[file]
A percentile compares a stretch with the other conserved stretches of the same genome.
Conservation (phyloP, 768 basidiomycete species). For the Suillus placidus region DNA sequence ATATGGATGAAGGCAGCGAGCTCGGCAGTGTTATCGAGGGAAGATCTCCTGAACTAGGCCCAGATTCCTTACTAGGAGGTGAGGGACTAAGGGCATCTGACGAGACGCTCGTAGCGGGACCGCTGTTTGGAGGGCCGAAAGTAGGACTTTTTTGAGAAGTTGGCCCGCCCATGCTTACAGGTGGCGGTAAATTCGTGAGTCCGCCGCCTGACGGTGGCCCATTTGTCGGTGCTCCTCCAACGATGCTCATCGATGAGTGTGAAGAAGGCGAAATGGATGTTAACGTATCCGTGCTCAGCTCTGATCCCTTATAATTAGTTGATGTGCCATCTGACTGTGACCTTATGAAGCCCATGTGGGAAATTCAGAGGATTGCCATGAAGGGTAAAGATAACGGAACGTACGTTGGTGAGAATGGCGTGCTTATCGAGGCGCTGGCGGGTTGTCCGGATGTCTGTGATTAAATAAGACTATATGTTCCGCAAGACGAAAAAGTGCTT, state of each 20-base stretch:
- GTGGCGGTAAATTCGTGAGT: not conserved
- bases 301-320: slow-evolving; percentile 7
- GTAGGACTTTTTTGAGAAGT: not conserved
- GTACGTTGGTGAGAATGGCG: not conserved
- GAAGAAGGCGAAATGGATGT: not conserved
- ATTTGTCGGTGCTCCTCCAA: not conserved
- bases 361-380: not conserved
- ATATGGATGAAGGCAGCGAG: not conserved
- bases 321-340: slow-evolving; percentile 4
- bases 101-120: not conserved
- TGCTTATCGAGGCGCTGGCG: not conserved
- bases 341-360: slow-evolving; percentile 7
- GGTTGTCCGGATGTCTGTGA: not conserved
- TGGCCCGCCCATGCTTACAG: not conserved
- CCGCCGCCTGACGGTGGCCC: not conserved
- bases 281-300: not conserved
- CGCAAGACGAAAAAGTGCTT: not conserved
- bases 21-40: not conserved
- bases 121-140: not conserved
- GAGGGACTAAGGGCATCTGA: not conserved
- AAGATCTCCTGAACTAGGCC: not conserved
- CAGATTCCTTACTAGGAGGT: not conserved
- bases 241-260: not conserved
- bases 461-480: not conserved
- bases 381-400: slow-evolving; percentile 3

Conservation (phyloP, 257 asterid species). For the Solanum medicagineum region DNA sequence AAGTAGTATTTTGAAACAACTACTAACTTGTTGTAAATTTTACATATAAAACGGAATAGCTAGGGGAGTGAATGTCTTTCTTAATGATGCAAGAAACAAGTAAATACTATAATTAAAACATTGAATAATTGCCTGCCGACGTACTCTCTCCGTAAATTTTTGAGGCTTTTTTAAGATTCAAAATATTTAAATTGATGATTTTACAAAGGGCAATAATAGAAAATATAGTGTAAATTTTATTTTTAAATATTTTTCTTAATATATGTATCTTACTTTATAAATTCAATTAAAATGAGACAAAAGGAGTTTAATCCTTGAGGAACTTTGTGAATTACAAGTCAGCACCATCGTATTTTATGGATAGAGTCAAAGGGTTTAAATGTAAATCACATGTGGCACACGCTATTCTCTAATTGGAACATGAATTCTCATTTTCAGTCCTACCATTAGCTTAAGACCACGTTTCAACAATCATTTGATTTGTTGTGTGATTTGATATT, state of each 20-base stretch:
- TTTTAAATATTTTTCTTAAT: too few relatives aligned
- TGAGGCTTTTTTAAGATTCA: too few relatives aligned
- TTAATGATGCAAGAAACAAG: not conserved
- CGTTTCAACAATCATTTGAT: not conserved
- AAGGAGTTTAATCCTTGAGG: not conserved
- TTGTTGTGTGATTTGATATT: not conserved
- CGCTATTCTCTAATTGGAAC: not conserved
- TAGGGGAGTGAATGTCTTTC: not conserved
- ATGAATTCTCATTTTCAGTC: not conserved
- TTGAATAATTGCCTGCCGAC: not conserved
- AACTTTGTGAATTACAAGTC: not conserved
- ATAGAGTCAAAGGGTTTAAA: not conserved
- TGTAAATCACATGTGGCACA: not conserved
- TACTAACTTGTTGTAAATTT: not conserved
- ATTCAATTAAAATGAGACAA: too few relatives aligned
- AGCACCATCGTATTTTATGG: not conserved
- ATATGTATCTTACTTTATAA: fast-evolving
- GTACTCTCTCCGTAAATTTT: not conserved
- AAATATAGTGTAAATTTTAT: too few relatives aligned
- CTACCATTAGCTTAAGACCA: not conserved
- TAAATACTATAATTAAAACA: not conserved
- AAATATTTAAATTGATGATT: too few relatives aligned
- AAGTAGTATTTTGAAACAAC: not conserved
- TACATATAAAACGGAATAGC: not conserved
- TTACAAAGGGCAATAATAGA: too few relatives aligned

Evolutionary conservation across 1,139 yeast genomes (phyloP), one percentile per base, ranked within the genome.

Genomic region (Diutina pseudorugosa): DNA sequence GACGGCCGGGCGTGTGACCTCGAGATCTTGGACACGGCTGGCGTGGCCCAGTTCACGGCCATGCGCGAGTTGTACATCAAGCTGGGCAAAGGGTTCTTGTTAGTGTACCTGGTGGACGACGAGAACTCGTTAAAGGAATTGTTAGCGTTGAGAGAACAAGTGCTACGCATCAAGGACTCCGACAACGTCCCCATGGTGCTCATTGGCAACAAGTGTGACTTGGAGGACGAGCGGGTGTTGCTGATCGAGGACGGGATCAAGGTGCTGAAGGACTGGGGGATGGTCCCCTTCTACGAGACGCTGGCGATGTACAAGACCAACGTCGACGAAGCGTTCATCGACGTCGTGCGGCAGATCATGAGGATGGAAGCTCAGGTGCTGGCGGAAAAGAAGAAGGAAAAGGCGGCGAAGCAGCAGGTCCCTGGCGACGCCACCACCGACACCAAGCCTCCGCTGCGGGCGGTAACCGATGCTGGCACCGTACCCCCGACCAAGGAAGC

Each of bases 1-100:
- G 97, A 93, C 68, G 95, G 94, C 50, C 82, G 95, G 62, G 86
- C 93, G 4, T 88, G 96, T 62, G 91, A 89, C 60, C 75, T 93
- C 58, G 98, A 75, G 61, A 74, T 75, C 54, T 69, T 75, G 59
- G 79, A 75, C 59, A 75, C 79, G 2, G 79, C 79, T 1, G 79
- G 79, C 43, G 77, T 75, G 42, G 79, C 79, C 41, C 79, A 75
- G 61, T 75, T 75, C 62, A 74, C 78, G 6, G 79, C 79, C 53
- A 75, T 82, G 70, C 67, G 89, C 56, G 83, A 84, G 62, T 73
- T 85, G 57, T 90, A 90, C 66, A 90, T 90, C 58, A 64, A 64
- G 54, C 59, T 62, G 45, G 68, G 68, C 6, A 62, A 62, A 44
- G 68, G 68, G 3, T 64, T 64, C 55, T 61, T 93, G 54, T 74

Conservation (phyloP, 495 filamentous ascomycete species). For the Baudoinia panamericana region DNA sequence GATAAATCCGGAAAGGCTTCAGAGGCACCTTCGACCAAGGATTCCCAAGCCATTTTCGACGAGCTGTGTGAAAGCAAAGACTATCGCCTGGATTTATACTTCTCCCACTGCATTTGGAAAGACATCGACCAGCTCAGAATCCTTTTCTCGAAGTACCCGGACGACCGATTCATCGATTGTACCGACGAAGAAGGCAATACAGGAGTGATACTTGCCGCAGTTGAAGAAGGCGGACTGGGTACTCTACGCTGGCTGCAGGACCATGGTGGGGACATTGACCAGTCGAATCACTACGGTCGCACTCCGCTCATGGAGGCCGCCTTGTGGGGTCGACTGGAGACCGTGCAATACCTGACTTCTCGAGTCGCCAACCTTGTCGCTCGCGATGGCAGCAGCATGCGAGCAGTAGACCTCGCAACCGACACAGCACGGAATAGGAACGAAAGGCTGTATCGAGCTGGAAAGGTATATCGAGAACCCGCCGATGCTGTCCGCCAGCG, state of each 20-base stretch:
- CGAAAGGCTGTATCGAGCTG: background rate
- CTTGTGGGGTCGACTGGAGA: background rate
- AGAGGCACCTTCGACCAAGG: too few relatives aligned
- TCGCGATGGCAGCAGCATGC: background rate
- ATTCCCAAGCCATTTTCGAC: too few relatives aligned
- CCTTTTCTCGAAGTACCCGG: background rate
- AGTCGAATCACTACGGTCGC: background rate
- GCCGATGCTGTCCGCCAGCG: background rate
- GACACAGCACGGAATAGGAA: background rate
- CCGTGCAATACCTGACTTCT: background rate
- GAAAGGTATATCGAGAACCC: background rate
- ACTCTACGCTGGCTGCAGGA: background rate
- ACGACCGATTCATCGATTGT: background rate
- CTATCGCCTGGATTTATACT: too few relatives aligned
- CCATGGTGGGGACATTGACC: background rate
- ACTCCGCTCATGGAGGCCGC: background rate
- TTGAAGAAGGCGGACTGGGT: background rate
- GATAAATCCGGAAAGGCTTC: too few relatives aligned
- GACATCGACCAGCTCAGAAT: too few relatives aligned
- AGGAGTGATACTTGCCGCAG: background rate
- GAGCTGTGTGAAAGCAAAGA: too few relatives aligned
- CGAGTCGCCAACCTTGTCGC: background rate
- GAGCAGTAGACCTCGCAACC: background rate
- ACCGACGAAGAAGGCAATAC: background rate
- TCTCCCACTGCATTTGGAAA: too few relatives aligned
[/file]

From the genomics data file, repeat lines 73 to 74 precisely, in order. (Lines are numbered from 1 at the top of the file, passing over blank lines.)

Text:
- CCTTTTCTCGAAGTACCCGG: background rate
- AGTCGAATCACTACGGTCGC: background rate